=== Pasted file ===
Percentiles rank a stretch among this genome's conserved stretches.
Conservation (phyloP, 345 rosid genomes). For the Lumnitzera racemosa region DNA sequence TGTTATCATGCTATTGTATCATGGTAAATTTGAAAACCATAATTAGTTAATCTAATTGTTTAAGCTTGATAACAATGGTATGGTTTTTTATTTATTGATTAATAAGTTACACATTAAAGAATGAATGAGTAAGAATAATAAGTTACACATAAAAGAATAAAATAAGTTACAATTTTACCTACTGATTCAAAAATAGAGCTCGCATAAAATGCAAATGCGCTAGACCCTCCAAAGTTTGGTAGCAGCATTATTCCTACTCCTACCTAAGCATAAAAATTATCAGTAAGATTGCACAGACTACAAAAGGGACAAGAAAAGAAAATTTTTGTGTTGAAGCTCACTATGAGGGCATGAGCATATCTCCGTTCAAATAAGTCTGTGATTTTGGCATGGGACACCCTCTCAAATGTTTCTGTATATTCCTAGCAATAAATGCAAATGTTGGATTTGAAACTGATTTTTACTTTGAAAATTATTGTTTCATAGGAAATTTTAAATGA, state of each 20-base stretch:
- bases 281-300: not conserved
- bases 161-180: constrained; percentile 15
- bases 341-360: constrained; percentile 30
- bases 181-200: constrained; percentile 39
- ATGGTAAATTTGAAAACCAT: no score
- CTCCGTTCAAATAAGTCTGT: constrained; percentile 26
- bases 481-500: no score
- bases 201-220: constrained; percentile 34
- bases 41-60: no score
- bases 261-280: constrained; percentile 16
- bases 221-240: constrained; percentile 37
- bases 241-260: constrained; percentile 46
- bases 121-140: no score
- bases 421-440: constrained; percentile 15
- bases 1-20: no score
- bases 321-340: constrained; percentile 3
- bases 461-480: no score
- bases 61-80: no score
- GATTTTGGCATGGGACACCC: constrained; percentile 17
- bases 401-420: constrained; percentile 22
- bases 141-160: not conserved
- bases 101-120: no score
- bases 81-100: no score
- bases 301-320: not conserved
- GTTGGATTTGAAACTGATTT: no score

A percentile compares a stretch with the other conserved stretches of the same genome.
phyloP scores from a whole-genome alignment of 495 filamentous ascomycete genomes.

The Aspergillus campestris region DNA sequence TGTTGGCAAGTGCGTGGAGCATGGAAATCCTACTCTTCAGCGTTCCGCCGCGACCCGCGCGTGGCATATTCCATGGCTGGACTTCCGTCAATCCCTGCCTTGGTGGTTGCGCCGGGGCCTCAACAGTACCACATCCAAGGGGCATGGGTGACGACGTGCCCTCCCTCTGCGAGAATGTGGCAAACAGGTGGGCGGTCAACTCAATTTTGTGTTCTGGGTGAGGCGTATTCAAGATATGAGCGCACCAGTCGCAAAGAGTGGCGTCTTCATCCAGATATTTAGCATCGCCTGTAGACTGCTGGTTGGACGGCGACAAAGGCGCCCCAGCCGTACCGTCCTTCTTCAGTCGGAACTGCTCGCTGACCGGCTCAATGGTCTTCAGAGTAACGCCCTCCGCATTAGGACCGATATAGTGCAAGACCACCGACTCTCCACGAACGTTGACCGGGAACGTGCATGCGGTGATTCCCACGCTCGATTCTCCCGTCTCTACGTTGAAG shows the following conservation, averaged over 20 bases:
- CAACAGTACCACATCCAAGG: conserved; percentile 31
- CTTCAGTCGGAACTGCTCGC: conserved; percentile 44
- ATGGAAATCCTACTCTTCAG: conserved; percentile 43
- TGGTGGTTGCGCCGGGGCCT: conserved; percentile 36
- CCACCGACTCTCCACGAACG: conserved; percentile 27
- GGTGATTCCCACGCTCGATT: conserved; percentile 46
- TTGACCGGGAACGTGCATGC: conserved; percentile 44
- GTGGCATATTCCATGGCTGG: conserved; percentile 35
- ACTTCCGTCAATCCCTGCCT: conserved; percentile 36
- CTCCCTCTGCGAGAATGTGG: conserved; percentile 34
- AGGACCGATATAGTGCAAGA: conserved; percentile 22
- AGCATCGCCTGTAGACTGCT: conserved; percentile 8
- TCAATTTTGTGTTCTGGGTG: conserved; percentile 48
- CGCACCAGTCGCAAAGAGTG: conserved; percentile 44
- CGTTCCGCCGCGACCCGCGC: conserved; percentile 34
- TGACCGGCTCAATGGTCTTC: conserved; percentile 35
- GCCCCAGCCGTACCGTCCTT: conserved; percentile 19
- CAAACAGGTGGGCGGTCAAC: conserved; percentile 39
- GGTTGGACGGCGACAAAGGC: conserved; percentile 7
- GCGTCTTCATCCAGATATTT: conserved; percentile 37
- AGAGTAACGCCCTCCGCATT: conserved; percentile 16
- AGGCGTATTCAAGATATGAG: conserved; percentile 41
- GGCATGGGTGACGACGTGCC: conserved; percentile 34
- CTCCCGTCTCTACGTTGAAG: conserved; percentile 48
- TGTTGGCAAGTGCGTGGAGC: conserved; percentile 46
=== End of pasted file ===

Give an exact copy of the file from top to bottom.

Percentiles rank a stretch among this genome's conserved stretches.
Conservation (phyloP, 345 rosid genomes). For the Lumnitzera racemosa region DNA sequence TGTTATCATGCTATTGTATCATGGTAAATTTGAAAACCATAATTAGTTAATCTAATTGTTTAAGCTTGATAACAATGGTATGGTTTTTTATTTATTGATTAATAAGTTACACATTAAAGAATGAATGAGTAAGAATAATAAGTTACACATAAAAGAATAAAATAAGTTACAATTTTACCTACTGATTCAAAAATAGAGCTCGCATAAAATGCAAATGCGCTAGACCCTCCAAAGTTTGGTAGCAGCATTATTCCTACTCCTACCTAAGCATAAAAATTATCAGTAAGATTGCACAGACTACAAAAGGGACAAGAAAAGAAAATTTTTGTGTTGAAGCTCACTATGAGGGCATGAGCATATCTCCGTTCAAATAAGTCTGTGATTTTGGCATGGGACACCCTCTCAAATGTTTCTGTATATTCCTAGCAATAAATGCAAATGTTGGATTTGAAACTGATTTTTACTTTGAAAATTATTGTTTCATAGGAAATTTTAAATGA, state of each 20-base stretch:
- bases 281-300: not conserved
- bases 161-180: constrained; percentile 15
- bases 341-360: constrained; percentile 30
- bases 181-200: constrained; percentile 39
- ATGGTAAATTTGAAAACCAT: no score
- CTCCGTTCAAATAAGTCTGT: constrained; percentile 26
- bases 481-500: no score
- bases 201-220: constrained; percentile 34
- bases 41-60: no score
- bases 261-280: constrained; percentile 16
- bases 221-240: constrained; percentile 37
- bases 241-260: constrained; percentile 46
- bases 121-140: no score
- bases 421-440: constrained; percentile 15
- bases 1-20: no score
- bases 321-340: constrained; percentile 3
- bases 461-480: no score
- bases 61-80: no score
- GATTTTGGCATGGGACACCC: constrained; percentile 17
- bases 401-420: constrained; percentile 22
- bases 141-160: not conserved
- bases 101-120: no score
- bases 81-100: no score
- bases 301-320: not conserved
- GTTGGATTTGAAACTGATTT: no score

A percentile compares a stretch with the other conserved stretches of the same genome.
phyloP scores from a whole-genome alignment of 495 filamentous ascomycete genomes.

The Aspergillus campestris region DNA sequence TGTTGGCAAGTGCGTGGAGCATGGAAATCCTACTCTTCAGCGTTCCGCCGCGACCCGCGCGTGGCATATTCCATGGCTGGACTTCCGTCAATCCCTGCCTTGGTGGTTGCGCCGGGGCCTCAACAGTACCACATCCAAGGGGCATGGGTGACGACGTGCCCTCCCTCTGCGAGAATGTGGCAAACAGGTGGGCGGTCAACTCAATTTTGTGTTCTGGGTGAGGCGTATTCAAGATATGAGCGCACCAGTCGCAAAGAGTGGCGTCTTCATCCAGATATTTAGCATCGCCTGTAGACTGCTGGTTGGACGGCGACAAAGGCGCCCCAGCCGTACCGTCCTTCTTCAGTCGGAACTGCTCGCTGACCGGCTCAATGGTCTTCAGAGTAACGCCCTCCGCATTAGGACCGATATAGTGCAAGACCACCGACTCTCCACGAACGTTGACCGGGAACGTGCATGCGGTGATTCCCACGCTCGATTCTCCCGTCTCTACGTTGAAG shows the following conservation, averaged over 20 bases:
- CAACAGTACCACATCCAAGG: conserved; percentile 31
- CTTCAGTCGGAACTGCTCGC: conserved; percentile 44
- ATGGAAATCCTACTCTTCAG: conserved; percentile 43
- TGGTGGTTGCGCCGGGGCCT: conserved; percentile 36
- CCACCGACTCTCCACGAACG: conserved; percentile 27
- GGTGATTCCCACGCTCGATT: conserved; percentile 46
- TTGACCGGGAACGTGCATGC: conserved; percentile 44
- GTGGCATATTCCATGGCTGG: conserved; percentile 35
- ACTTCCGTCAATCCCTGCCT: conserved; percentile 36
- CTCCCTCTGCGAGAATGTGG: conserved; percentile 34
- AGGACCGATATAGTGCAAGA: conserved; percentile 22
- AGCATCGCCTGTAGACTGCT: conserved; percentile 8
- TCAATTTTGTGTTCTGGGTG: conserved; percentile 48
- CGCACCAGTCGCAAAGAGTG: conserved; percentile 44
- CGTTCCGCCGCGACCCGCGC: conserved; percentile 34
- TGACCGGCTCAATGGTCTTC: conserved; percentile 35
- GCCCCAGCCGTACCGTCCTT: conserved; percentile 19
- CAAACAGGTGGGCGGTCAAC: conserved; percentile 39
- GGTTGGACGGCGACAAAGGC: conserved; percentile 7
- GCGTCTTCATCCAGATATTT: conserved; percentile 37
- AGAGTAACGCCCTCCGCATT: conserved; percentile 16
- AGGCGTATTCAAGATATGAG: conserved; percentile 41
- GGCATGGGTGACGACGTGCC: conserved; percentile 34
- CTCCCGTCTCTACGTTGAAG: conserved; percentile 48
- TGTTGGCAAGTGCGTGGAGC: conserved; percentile 46